Hold the phone. Where are my lines?

Curtis Glassen Company News

We hear it often. Where are my lines? It’s one of the most frequently asked questions right after customers upgrade to a new 3CX VoIP phone system.

The short answer: there aren’t any.

But if you’re like us, you want to know more. Let us explain how technology has advanced and, more importantly, why it benefits you.

 

First generation of phone systems: Line Key Systems

The new systems route, rather than just “patch through”.

The key system featured buttons dedicated to each phone line that comes into the business. Like an illuminated game of musical chairs, these buttons would light up whenever calls came through. Pressing one of the line buttons connected or ‘patched you through’ to the corresponding phone line. This was a solution only suitable for smaller businesses.

New VoIP phone system:

Today’s phone system

The phone systems of today have come a long way from their predecessors. These systems have been designed to be more versatile, capable, and more user friendly. These systems can do much more than just “patch through” your calls.

– More functionality

These new systems generally have a lot more functionality built into them. Features, such as call trees, recordings, menu/auto-attendants, multiple ring groups, and rule based routing, take over these lines when a call comes in. In other words, a line can be occupied by more than a phone. The system immediately takes these calls over and begins routing them. Talk about convenient automation.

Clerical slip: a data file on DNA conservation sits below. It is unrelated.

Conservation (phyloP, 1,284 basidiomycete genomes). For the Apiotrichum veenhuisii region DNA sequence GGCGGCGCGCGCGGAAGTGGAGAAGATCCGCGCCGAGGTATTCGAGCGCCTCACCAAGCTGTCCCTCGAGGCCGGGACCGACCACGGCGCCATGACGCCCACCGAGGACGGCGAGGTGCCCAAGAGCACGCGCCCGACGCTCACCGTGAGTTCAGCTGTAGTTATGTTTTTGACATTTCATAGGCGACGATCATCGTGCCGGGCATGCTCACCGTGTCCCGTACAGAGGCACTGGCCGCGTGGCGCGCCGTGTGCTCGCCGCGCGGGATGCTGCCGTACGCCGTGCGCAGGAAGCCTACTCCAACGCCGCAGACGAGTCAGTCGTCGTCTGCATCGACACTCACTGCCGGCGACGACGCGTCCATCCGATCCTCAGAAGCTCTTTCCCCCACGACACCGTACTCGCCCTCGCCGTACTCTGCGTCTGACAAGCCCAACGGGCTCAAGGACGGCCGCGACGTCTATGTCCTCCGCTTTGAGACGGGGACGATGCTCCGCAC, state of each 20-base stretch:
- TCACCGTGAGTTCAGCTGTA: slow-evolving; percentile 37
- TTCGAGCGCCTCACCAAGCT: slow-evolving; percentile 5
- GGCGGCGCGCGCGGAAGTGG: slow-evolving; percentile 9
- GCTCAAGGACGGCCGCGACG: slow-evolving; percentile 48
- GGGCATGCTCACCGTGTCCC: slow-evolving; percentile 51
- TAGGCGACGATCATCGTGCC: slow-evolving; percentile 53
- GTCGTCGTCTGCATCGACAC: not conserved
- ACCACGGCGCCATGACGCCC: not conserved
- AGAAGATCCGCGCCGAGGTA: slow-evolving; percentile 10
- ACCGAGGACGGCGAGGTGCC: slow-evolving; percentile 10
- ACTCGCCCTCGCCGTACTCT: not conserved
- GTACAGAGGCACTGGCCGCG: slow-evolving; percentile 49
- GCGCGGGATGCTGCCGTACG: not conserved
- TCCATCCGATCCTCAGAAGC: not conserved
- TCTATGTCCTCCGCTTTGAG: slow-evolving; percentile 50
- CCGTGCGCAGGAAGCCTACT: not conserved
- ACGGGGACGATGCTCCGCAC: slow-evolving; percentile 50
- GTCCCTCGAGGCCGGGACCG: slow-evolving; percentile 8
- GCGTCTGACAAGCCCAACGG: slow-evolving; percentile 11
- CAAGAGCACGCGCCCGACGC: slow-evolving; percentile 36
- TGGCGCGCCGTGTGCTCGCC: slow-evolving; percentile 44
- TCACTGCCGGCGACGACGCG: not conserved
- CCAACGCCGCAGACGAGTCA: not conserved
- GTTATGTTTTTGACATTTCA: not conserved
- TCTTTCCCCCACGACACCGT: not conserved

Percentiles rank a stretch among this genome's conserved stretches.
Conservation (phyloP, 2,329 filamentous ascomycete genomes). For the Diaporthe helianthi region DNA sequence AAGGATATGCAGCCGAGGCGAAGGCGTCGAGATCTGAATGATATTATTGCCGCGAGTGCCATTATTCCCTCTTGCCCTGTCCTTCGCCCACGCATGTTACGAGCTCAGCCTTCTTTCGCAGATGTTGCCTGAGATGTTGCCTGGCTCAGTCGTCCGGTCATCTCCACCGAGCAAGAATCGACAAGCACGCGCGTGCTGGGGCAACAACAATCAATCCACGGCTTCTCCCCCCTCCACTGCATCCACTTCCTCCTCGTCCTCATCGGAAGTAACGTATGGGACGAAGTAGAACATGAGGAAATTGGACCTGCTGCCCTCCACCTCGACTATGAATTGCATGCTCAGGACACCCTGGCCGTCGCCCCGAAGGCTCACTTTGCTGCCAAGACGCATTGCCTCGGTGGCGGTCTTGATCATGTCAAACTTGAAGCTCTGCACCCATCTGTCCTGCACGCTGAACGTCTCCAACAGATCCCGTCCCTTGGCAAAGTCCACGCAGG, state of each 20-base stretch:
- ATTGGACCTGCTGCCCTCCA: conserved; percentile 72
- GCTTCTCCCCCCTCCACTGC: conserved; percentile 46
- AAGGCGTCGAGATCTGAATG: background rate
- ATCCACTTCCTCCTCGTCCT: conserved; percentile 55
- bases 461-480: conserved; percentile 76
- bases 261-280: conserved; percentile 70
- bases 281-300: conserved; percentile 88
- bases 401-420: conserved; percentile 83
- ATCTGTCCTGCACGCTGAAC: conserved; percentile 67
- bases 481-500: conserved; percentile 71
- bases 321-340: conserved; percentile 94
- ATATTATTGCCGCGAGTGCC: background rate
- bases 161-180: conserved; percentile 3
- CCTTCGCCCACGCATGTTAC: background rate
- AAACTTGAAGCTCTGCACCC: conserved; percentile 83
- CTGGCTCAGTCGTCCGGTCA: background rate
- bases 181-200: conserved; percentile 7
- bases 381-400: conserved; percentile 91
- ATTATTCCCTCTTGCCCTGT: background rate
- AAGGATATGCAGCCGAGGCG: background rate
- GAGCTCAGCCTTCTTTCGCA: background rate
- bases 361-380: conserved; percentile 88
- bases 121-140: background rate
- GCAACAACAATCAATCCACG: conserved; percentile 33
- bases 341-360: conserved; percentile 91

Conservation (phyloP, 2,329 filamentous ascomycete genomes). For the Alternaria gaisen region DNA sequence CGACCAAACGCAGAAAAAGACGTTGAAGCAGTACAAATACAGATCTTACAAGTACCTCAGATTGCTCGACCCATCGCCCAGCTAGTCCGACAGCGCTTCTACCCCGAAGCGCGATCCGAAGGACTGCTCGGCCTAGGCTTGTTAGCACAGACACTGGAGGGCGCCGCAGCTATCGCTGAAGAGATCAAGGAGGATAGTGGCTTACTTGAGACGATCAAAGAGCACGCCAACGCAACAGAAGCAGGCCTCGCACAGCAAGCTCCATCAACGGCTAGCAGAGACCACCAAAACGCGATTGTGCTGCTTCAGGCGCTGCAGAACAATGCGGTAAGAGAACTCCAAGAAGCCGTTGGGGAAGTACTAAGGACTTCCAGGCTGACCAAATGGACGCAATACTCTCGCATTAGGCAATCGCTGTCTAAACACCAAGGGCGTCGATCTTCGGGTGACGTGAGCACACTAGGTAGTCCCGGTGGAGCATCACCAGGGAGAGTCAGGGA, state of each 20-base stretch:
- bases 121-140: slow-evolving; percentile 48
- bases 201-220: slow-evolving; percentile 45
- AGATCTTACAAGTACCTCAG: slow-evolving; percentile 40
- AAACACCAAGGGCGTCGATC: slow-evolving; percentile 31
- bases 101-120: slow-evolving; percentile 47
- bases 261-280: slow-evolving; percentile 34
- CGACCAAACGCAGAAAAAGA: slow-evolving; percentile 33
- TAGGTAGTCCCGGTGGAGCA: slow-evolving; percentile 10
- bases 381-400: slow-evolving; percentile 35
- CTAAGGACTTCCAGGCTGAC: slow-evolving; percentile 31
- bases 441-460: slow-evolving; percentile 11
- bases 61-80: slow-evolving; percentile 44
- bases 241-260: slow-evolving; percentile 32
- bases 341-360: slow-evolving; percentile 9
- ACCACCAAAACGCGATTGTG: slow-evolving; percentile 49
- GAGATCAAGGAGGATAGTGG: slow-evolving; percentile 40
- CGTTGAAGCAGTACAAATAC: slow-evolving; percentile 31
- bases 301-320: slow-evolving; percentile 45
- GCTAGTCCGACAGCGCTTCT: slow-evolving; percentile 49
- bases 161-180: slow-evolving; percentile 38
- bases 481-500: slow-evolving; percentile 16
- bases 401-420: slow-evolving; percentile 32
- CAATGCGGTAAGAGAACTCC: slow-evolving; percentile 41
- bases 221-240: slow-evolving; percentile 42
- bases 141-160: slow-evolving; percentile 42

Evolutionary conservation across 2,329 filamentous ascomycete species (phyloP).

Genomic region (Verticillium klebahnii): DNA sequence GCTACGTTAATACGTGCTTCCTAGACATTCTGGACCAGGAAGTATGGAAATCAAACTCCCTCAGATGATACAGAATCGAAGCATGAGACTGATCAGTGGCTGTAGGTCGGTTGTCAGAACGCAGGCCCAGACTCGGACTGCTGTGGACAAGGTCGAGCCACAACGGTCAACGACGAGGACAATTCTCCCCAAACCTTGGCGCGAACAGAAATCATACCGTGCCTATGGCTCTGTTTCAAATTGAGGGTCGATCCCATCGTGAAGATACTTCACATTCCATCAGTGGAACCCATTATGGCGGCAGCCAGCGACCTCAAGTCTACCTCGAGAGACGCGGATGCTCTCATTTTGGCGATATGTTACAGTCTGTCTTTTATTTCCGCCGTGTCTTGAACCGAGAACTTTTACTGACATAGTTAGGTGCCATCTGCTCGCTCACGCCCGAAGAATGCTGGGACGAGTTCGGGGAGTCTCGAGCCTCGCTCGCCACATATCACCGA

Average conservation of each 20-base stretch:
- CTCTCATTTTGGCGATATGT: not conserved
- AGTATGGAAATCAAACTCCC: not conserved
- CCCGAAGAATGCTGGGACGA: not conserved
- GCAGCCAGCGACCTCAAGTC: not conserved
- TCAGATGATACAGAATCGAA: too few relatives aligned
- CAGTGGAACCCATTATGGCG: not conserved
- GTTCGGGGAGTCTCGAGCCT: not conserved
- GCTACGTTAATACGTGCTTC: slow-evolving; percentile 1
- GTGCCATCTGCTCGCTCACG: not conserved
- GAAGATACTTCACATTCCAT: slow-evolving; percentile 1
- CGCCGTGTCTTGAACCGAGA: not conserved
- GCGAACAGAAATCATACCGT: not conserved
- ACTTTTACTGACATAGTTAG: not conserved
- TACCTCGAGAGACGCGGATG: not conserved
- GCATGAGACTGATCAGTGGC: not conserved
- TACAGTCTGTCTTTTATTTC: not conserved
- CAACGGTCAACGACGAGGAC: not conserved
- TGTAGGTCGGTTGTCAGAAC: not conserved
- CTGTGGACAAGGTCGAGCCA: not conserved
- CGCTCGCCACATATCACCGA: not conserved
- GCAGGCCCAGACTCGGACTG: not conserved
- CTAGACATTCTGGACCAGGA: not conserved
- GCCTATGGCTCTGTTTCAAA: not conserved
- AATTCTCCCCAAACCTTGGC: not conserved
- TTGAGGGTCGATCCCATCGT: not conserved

– Designating Paths

Plain old telephone lines are quickly becoming a thing of the past. These lines are being replaced with higher speed and higher capacity delivery systems. Instead of each line being limited to one call, newer delivery systems can carry multiple call paths. Using the rules and menus that have been setup, the system routes the calls to you. There is no need to watch each line.

Directing Traffic Without Line Buttons

Since there are no line keys to press, one cannot simply place the call on hold and press the line key from another phone to pick up the call. The call needs to be transferred somewhere, most commonly to either the destination phone or a ‘shared parking space’.

How To Transfer a Call

Shared parking spaces work in a very similar fashion to how the line key system worked, and come in handy if the person you need to transfer the call to isn’t instantly available. There are buttons assigned to them, which light up when a call is parked there. One can transfer the call to a shared parking space, then press the corresponding shared parking space button on another phone to pick up the call.

Ultimately, You Make the Call

While there are significant differences between the two systems in terms of capability, the main purpose remains the same: connecting callers to people. Since there are now many ways to accomplish this, our team consults with our clients to better understand their issues, workflows, and needs. From there, we make design recommendations and implement a system completely customized to you.